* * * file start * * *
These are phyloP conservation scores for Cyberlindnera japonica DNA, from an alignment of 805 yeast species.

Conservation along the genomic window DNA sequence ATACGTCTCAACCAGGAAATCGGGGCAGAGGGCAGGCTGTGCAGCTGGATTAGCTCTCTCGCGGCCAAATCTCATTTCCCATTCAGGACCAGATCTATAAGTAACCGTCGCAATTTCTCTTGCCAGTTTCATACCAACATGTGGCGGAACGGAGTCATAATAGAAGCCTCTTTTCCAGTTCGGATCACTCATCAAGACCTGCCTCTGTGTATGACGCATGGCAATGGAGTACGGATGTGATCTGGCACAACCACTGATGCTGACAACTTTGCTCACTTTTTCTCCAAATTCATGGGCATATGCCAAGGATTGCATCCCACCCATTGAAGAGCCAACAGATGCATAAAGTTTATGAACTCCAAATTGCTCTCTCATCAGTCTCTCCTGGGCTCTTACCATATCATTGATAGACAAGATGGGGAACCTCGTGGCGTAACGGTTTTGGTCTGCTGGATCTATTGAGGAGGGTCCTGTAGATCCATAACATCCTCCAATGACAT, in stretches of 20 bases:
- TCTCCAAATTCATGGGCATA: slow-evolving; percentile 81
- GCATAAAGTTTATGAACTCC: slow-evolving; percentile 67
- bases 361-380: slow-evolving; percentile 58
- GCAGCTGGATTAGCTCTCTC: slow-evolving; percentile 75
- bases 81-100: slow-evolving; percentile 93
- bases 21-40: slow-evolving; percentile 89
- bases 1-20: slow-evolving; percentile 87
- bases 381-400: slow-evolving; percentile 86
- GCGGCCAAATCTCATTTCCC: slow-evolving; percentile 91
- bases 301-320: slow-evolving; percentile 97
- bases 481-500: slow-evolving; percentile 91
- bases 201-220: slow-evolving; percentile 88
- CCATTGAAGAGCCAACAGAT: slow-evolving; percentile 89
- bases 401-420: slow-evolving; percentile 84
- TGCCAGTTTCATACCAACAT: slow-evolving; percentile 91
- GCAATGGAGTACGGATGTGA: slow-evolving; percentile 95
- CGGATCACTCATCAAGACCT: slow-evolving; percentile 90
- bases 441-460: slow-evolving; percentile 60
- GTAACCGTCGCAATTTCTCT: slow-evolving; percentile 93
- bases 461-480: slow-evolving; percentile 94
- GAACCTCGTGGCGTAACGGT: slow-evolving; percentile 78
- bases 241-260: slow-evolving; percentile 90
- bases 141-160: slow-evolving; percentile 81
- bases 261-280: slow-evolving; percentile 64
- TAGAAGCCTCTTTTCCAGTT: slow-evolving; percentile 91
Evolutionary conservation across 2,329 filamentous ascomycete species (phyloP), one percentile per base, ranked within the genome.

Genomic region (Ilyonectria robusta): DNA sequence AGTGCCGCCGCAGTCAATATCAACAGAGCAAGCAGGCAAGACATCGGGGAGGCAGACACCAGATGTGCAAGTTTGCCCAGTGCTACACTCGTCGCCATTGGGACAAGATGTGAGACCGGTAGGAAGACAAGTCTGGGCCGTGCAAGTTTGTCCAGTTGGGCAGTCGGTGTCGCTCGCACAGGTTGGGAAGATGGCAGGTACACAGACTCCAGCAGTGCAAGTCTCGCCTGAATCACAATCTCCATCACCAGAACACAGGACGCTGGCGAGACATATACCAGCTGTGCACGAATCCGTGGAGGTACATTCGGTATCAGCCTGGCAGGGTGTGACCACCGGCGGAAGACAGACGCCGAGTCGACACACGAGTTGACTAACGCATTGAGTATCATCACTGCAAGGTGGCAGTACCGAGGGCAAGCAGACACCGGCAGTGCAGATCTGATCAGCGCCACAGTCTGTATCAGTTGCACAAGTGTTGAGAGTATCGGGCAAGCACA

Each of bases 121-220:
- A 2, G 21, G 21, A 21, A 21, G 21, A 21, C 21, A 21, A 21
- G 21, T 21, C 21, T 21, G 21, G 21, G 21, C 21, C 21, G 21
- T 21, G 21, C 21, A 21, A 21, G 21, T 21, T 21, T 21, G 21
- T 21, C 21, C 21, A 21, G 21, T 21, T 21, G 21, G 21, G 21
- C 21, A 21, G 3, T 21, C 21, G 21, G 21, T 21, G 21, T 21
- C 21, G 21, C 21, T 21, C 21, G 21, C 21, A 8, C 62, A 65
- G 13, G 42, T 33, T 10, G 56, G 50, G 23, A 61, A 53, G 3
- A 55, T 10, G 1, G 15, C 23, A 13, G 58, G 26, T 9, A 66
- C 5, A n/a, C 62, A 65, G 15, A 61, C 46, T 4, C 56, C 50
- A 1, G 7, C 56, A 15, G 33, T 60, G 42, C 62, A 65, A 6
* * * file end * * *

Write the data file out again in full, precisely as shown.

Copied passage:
These are phyloP conservation scores for Cyberlindnera japonica DNA, from an alignment of 805 yeast species.

Conservation along the genomic window DNA sequence ATACGTCTCAACCAGGAAATCGGGGCAGAGGGCAGGCTGTGCAGCTGGATTAGCTCTCTCGCGGCCAAATCTCATTTCCCATTCAGGACCAGATCTATAAGTAACCGTCGCAATTTCTCTTGCCAGTTTCATACCAACATGTGGCGGAACGGAGTCATAATAGAAGCCTCTTTTCCAGTTCGGATCACTCATCAAGACCTGCCTCTGTGTATGACGCATGGCAATGGAGTACGGATGTGATCTGGCACAACCACTGATGCTGACAACTTTGCTCACTTTTTCTCCAAATTCATGGGCATATGCCAAGGATTGCATCCCACCCATTGAAGAGCCAACAGATGCATAAAGTTTATGAACTCCAAATTGCTCTCTCATCAGTCTCTCCTGGGCTCTTACCATATCATTGATAGACAAGATGGGGAACCTCGTGGCGTAACGGTTTTGGTCTGCTGGATCTATTGAGGAGGGTCCTGTAGATCCATAACATCCTCCAATGACAT, in stretches of 20 bases:
- TCTCCAAATTCATGGGCATA: slow-evolving; percentile 81
- GCATAAAGTTTATGAACTCC: slow-evolving; percentile 67
- bases 361-380: slow-evolving; percentile 58
- GCAGCTGGATTAGCTCTCTC: slow-evolving; percentile 75
- bases 81-100: slow-evolving; percentile 93
- bases 21-40: slow-evolving; percentile 89
- bases 1-20: slow-evolving; percentile 87
- bases 381-400: slow-evolving; percentile 86
- GCGGCCAAATCTCATTTCCC: slow-evolving; percentile 91
- bases 301-320: slow-evolving; percentile 97
- bases 481-500: slow-evolving; percentile 91
- bases 201-220: slow-evolving; percentile 88
- CCATTGAAGAGCCAACAGAT: slow-evolving; percentile 89
- bases 401-420: slow-evolving; percentile 84
- TGCCAGTTTCATACCAACAT: slow-evolving; percentile 91
- GCAATGGAGTACGGATGTGA: slow-evolving; percentile 95
- CGGATCACTCATCAAGACCT: slow-evolving; percentile 90
- bases 441-460: slow-evolving; percentile 60
- GTAACCGTCGCAATTTCTCT: slow-evolving; percentile 93
- bases 461-480: slow-evolving; percentile 94
- GAACCTCGTGGCGTAACGGT: slow-evolving; percentile 78
- bases 241-260: slow-evolving; percentile 90
- bases 141-160: slow-evolving; percentile 81
- bases 261-280: slow-evolving; percentile 64
- TAGAAGCCTCTTTTCCAGTT: slow-evolving; percentile 91
Evolutionary conservation across 2,329 filamentous ascomycete species (phyloP), one percentile per base, ranked within the genome.

Genomic region (Ilyonectria robusta): DNA sequence AGTGCCGCCGCAGTCAATATCAACAGAGCAAGCAGGCAAGACATCGGGGAGGCAGACACCAGATGTGCAAGTTTGCCCAGTGCTACACTCGTCGCCATTGGGACAAGATGTGAGACCGGTAGGAAGACAAGTCTGGGCCGTGCAAGTTTGTCCAGTTGGGCAGTCGGTGTCGCTCGCACAGGTTGGGAAGATGGCAGGTACACAGACTCCAGCAGTGCAAGTCTCGCCTGAATCACAATCTCCATCACCAGAACACAGGACGCTGGCGAGACATATACCAGCTGTGCACGAATCCGTGGAGGTACATTCGGTATCAGCCTGGCAGGGTGTGACCACCGGCGGAAGACAGACGCCGAGTCGACACACGAGTTGACTAACGCATTGAGTATCATCACTGCAAGGTGGCAGTACCGAGGGCAAGCAGACACCGGCAGTGCAGATCTGATCAGCGCCACAGTCTGTATCAGTTGCACAAGTGTTGAGAGTATCGGGCAAGCACA

Each of bases 121-220:
- A 2, G 21, G 21, A 21, A 21, G 21, A 21, C 21, A 21, A 21
- G 21, T 21, C 21, T 21, G 21, G 21, G 21, C 21, C 21, G 21
- T 21, G 21, C 21, A 21, A 21, G 21, T 21, T 21, T 21, G 21
- T 21, C 21, C 21, A 21, G 21, T 21, T 21, G 21, G 21, G 21
- C 21, A 21, G 3, T 21, C 21, G 21, G 21, T 21, G 21, T 21
- C 21, G 21, C 21, T 21, C 21, G 21, C 21, A 8, C 62, A 65
- G 13, G 42, T 33, T 10, G 56, G 50, G 23, A 61, A 53, G 3
- A 55, T 10, G 1, G 15, C 23, A 13, G 58, G 26, T 9, A 66
- C 5, A n/a, C 62, A 65, G 15, A 61, C 46, T 4, C 56, C 50
- A 1, G 7, C 56, A 15, G 33, T 60, G 42, C 62, A 65, A 6